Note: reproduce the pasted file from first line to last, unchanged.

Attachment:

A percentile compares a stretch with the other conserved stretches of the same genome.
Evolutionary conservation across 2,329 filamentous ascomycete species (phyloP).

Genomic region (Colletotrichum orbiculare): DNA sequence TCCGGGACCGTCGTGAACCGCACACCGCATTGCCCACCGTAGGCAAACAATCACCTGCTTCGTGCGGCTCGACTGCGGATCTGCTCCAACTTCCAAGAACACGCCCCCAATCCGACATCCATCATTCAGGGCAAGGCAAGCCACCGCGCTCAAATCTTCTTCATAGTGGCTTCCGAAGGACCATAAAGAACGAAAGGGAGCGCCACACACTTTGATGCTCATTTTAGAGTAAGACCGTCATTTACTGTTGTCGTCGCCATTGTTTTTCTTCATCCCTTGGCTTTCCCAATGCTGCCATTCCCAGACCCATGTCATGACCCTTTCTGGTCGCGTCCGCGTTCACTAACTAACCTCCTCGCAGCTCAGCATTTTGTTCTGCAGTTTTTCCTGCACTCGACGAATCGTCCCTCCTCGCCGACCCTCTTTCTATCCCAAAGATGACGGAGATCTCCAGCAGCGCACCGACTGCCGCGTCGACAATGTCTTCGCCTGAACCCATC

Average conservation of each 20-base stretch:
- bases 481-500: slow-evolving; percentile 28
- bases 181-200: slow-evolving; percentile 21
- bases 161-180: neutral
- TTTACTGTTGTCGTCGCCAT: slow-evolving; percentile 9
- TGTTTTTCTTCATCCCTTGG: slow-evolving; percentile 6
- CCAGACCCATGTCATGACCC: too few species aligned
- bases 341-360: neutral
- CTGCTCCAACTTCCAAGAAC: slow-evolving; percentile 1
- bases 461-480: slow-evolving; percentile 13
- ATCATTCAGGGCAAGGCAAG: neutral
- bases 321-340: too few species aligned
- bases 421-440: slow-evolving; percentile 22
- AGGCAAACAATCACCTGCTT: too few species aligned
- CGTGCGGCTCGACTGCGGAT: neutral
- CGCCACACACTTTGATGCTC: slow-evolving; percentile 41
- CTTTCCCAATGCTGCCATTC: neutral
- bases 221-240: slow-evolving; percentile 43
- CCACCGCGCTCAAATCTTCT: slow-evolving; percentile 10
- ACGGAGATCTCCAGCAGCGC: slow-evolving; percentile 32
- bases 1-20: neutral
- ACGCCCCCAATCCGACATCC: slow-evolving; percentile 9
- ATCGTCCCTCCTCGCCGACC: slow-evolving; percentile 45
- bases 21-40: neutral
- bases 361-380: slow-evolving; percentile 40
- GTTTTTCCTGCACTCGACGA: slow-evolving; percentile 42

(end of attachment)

A percentile compares a stretch with the other conserved stretches of the same genome.
Evolutionary conservation across 2,329 filamentous ascomycete species (phyloP).

Genomic region (Colletotrichum orbiculare): DNA sequence TCCGGGACCGTCGTGAACCGCACACCGCATTGCCCACCGTAGGCAAACAATCACCTGCTTCGTGCGGCTCGACTGCGGATCTGCTCCAACTTCCAAGAACACGCCCCCAATCCGACATCCATCATTCAGGGCAAGGCAAGCCACCGCGCTCAAATCTTCTTCATAGTGGCTTCCGAAGGACCATAAAGAACGAAAGGGAGCGCCACACACTTTGATGCTCATTTTAGAGTAAGACCGTCATTTACTGTTGTCGTCGCCATTGTTTTTCTTCATCCCTTGGCTTTCCCAATGCTGCCATTCCCAGACCCATGTCATGACCCTTTCTGGTCGCGTCCGCGTTCACTAACTAACCTCCTCGCAGCTCAGCATTTTGTTCTGCAGTTTTTCCTGCACTCGACGAATCGTCCCTCCTCGCCGACCCTCTTTCTATCCCAAAGATGACGGAGATCTCCAGCAGCGCACCGACTGCCGCGTCGACAATGTCTTCGCCTGAACCCATC

Average conservation of each 20-base stretch:
- bases 481-500: slow-evolving; percentile 28
- bases 181-200: slow-evolving; percentile 21
- bases 161-180: neutral
- TTTACTGTTGTCGTCGCCAT: slow-evolving; percentile 9
- TGTTTTTCTTCATCCCTTGG: slow-evolving; percentile 6
- CCAGACCCATGTCATGACCC: too few species aligned
- bases 341-360: neutral
- CTGCTCCAACTTCCAAGAAC: slow-evolving; percentile 1
- bases 461-480: slow-evolving; percentile 13
- ATCATTCAGGGCAAGGCAAG: neutral
- bases 321-340: too few species aligned
- bases 421-440: slow-evolving; percentile 22
- AGGCAAACAATCACCTGCTT: too few species aligned
- CGTGCGGCTCGACTGCGGAT: neutral
- CGCCACACACTTTGATGCTC: slow-evolving; percentile 41
- CTTTCCCAATGCTGCCATTC: neutral
- bases 221-240: slow-evolving; percentile 43
- CCACCGCGCTCAAATCTTCT: slow-evolving; percentile 10
- ACGGAGATCTCCAGCAGCGC: slow-evolving; percentile 32
- bases 1-20: neutral
- ACGCCCCCAATCCGACATCC: slow-evolving; percentile 9
- ATCGTCCCTCCTCGCCGACC: slow-evolving; percentile 45
- bases 21-40: neutral
- bases 361-380: slow-evolving; percentile 40
- GTTTTTCCTGCACTCGACGA: slow-evolving; percentile 42